Yesterday FHSS graduate Dr. Shaqaieq Ashrafi Dost heard from Razi International Medical Journal the the paper from her Ph.D. study had been accepted for publication. Her paper ‘Management capacity in the Ministry of Public Health (MoPH) Afghanistan: Political and socio-cultural issues’ is based on a mixed-methods case-study was conducted with staff at the Afghan Ministry of Public Health. The Ph.D. study explores MoPH’s management capacity. Interviews were conducted with 12 senior staff and qualitative data were analysed thematically. A quantitative survey, covering directors of 30 departments, was analysed using descriptive statistics.
The paper reports that management capacity was generally weak. Key appointments including directors were subject to political interference and many directors appointed by politicians lacked the skills to manage well. Consequently, those directors were not able to support employees appropriately or to create a healthy work environment. The respondents reported that there were strong socio-cultural influences such as nepotism and favouritism. Often employees believed they were not treated consistently or fairly. This was compounded by overly complex administrative systems. The authors concluded that the Afghan government needs to appoint competent and committed staff who can recognize/address the gaps in the functioning of the Ministry, especially the negative political and socio-cultural practices that undermine effectiveness.The reader needs to bear in mind that this Ph.D. study was conducted prior to the 2021 takeover by the Taliban. Putting the paper’s conclusion in perspective.
Razi International Medical Journal founded in 2021 is a peer-reviewed scholarly journal from Afghanistan that aims to impact public health and global health and distributed internationally. The journal is Open Access and published in electronic and paper-based format twice a year, and there is no article publishing charge (APCs).
Congratulations to Dr. Rachel Arnold on the publication of her fourth PhD paper. Today the Journal of Asian Midwives informed us that the paper ‘Hidden Relationships: Perspectives on Leadership and Management in Afghan Maternity Services – An Ethnographic Exploration‘ has been published today . Earlier papers have been published in BJOG, Social Science & Medicine as well as BMC Pregnancy & Childbirth [2-4]. The paper discusses the improvement of the quality of healthcare, particularly in low-income countries, which often focuses on the performance of healthcare providers and the availability, acceptability, and uptake of services. The role that health service leaders play in facilitating effective care has received less attention in the literature. This ethnographic study explored the perspectives of Afghan maternity care providers, managers and other stakeholders on leadership and the provision of quality maternity care.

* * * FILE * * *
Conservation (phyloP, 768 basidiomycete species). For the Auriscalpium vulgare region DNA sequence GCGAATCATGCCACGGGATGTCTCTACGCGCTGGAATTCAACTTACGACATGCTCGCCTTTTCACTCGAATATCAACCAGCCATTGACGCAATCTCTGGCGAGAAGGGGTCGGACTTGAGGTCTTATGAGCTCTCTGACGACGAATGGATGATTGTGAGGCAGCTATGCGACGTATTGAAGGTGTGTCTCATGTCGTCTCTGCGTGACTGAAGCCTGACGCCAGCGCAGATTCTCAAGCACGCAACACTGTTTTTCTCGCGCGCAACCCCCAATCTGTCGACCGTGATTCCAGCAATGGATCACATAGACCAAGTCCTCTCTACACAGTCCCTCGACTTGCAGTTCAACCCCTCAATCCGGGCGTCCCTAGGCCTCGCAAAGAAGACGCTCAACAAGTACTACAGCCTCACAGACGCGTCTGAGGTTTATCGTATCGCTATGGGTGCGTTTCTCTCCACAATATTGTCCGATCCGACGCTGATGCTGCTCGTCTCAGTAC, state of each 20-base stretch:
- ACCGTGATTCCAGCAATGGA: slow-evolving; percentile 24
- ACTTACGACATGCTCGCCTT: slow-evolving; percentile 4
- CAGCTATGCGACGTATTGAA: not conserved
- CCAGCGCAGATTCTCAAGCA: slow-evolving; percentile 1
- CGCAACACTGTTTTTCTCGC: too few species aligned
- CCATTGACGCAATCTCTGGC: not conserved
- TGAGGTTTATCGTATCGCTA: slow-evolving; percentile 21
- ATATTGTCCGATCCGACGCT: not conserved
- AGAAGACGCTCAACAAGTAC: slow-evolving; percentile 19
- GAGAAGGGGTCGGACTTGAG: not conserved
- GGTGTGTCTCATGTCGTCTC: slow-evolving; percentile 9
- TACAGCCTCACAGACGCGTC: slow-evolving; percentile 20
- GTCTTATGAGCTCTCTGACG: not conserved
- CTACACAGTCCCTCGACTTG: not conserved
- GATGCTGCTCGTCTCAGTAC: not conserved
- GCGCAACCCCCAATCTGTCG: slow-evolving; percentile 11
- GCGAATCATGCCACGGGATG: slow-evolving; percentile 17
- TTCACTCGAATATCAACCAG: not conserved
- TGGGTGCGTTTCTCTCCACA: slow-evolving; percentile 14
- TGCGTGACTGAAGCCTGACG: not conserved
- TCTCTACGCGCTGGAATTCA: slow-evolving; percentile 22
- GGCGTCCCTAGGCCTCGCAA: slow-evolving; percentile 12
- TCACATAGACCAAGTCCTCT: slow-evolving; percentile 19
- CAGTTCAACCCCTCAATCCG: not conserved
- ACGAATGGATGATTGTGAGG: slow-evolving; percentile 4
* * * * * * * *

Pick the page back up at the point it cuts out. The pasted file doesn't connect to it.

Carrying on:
The results of this study involves 1. Healthcare providers who described their managers as both autocratic and weak. They explained that their managers failed to enforce standards or listen to their concerns. 2. Managers who felt powerless to improve
care because the government did not support their initiatives to reform the working environment or discipline staff members who were flouting the rules.
Prof. Edwin van Teijlingen
- Arnold, R, vanTeijlingen, E, Ryan, K, & Holloway, I. (2022) Hidden Relationships: Perspectives on Leadership and Management in Afghan Maternity Services – An Ethnographic Exploration. Journal of Asian Midwives. 9(1):45–55.
- Arnold, R., van Teijlingen, E., Ryan, K., Holloway, I. (2019) Villains or victims? An ethnography of Afghan maternity staff and the challenge of high quality respectful care, BMC Pregnancy & Childbirth 19 :307 https://rdcu.be/bPqlj
- Arnold R., van Teijlingen E, Ryan K., Holloway I. (2015) Understanding Afghan health care providers: Qualitative study of culture of care in Kabul maternity hospital, BJOG 122: 260-267.
- Arnold, R., van Teijlingen, E., Ryan, K., Holloway, I. (2018) Parallel worlds: an ethnography of care in an Afghan maternity hospital, Social Science & Medicine 126:33-40.
BU professor Edwin van Teijlingen from the Centre for Midwifery, Maternal & Perianal Health (CMMPH) had the honour of being invited to speak at a workshop ran yesterday by the Sheffield Institute for International Development. The workshop ‘Nepal: Reconstruction, Resilience and Development’ was organised by the University of Sheffield.
Prof. Edwin van Teijlingen spoke about endemic corruption in Nepal and opportunities that are offered by disasters such as earthquakes for more corruption. He pointed out that there is little research on corruption in Nepal, despite its low ranking on the international Corruption Perceptions Index. The presentation can be viewed here: Nepal earthquake corruption 2017 .
He pointed out that disasters are confusing events with often loads of money and relief aid arriving under chaotic conditions. Immediate emergency aid needs to be distributed to unknown people (‘those affected’), in difficult to access areas, under often chaotic socio-political conditions.
He also reminded the audience that corruption (and corrupt behaviour) are not limited to low-income countries. He highlighted the Ariana Grande case in Manchester (UK) where thousands falsely claimed to have been at the original attacked concert when applying for a ticket for the Manchester One Love concert.
The Directorate-General for Home Affairs invites proposals for the provision of technical assistance and support for establishing and coordinating a network of local research correspondents on corruption. The tenderer will coordinate the collection and processing of up-to-date, objective and reliable relevant information within the network and the analyses regarding the state of play of anti-corruption policies in EU member states. Funding is worth approximately €4 million over 48 months. For more info see their website.